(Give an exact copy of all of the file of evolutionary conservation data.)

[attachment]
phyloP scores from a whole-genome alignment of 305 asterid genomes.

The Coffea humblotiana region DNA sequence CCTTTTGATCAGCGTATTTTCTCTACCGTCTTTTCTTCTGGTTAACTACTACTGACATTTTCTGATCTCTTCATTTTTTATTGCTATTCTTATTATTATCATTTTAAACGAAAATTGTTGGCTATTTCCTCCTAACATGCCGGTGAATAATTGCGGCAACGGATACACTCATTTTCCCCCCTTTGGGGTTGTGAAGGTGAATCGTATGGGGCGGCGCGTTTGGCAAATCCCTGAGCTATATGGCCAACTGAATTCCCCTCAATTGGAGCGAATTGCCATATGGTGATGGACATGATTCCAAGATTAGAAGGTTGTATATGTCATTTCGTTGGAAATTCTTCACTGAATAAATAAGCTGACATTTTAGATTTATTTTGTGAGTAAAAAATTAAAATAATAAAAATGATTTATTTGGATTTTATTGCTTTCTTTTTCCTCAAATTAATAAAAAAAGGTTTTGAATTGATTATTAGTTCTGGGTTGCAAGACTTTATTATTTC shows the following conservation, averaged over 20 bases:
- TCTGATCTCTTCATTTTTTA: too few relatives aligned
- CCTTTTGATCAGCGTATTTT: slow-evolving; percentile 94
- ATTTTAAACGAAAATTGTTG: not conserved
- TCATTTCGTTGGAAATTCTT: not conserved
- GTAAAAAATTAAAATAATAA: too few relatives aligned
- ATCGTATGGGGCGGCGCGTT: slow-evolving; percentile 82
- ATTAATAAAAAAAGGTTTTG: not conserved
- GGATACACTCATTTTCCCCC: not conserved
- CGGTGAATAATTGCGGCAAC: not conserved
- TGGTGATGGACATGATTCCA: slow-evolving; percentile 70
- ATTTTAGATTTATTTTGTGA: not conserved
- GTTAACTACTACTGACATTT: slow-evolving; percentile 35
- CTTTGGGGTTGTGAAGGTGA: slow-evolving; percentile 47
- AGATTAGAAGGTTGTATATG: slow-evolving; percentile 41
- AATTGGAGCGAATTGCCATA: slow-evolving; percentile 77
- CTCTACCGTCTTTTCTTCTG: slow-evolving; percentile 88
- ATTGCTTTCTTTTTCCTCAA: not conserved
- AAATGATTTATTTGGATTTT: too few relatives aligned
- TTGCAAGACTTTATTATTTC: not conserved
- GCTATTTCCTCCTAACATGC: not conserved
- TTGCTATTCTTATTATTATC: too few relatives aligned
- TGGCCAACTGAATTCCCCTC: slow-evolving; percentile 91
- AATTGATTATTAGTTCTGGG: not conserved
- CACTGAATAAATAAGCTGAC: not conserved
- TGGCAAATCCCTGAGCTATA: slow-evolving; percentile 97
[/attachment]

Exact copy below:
phyloP scores from a whole-genome alignment of 305 asterid genomes.

The Coffea humblotiana region DNA sequence CCTTTTGATCAGCGTATTTTCTCTACCGTCTTTTCTTCTGGTTAACTACTACTGACATTTTCTGATCTCTTCATTTTTTATTGCTATTCTTATTATTATCATTTTAAACGAAAATTGTTGGCTATTTCCTCCTAACATGCCGGTGAATAATTGCGGCAACGGATACACTCATTTTCCCCCCTTTGGGGTTGTGAAGGTGAATCGTATGGGGCGGCGCGTTTGGCAAATCCCTGAGCTATATGGCCAACTGAATTCCCCTCAATTGGAGCGAATTGCCATATGGTGATGGACATGATTCCAAGATTAGAAGGTTGTATATGTCATTTCGTTGGAAATTCTTCACTGAATAAATAAGCTGACATTTTAGATTTATTTTGTGAGTAAAAAATTAAAATAATAAAAATGATTTATTTGGATTTTATTGCTTTCTTTTTCCTCAAATTAATAAAAAAAGGTTTTGAATTGATTATTAGTTCTGGGTTGCAAGACTTTATTATTTC shows the following conservation, averaged over 20 bases:
- TCTGATCTCTTCATTTTTTA: too few relatives aligned
- CCTTTTGATCAGCGTATTTT: slow-evolving; percentile 94
- ATTTTAAACGAAAATTGTTG: not conserved
- TCATTTCGTTGGAAATTCTT: not conserved
- GTAAAAAATTAAAATAATAA: too few relatives aligned
- ATCGTATGGGGCGGCGCGTT: slow-evolving; percentile 82
- ATTAATAAAAAAAGGTTTTG: not conserved
- GGATACACTCATTTTCCCCC: not conserved
- CGGTGAATAATTGCGGCAAC: not conserved
- TGGTGATGGACATGATTCCA: slow-evolving; percentile 70
- ATTTTAGATTTATTTTGTGA: not conserved
- GTTAACTACTACTGACATTT: slow-evolving; percentile 35
- CTTTGGGGTTGTGAAGGTGA: slow-evolving; percentile 47
- AGATTAGAAGGTTGTATATG: slow-evolving; percentile 41
- AATTGGAGCGAATTGCCATA: slow-evolving; percentile 77
- CTCTACCGTCTTTTCTTCTG: slow-evolving; percentile 88
- ATTGCTTTCTTTTTCCTCAA: not conserved
- AAATGATTTATTTGGATTTT: too few relatives aligned
- TTGCAAGACTTTATTATTTC: not conserved
- GCTATTTCCTCCTAACATGC: not conserved
- TTGCTATTCTTATTATTATC: too few relatives aligned
- TGGCCAACTGAATTCCCCTC: slow-evolving; percentile 91
- AATTGATTATTAGTTCTGGG: not conserved
- CACTGAATAAATAAGCTGAC: not conserved
- TGGCAAATCCCTGAGCTATA: slow-evolving; percentile 97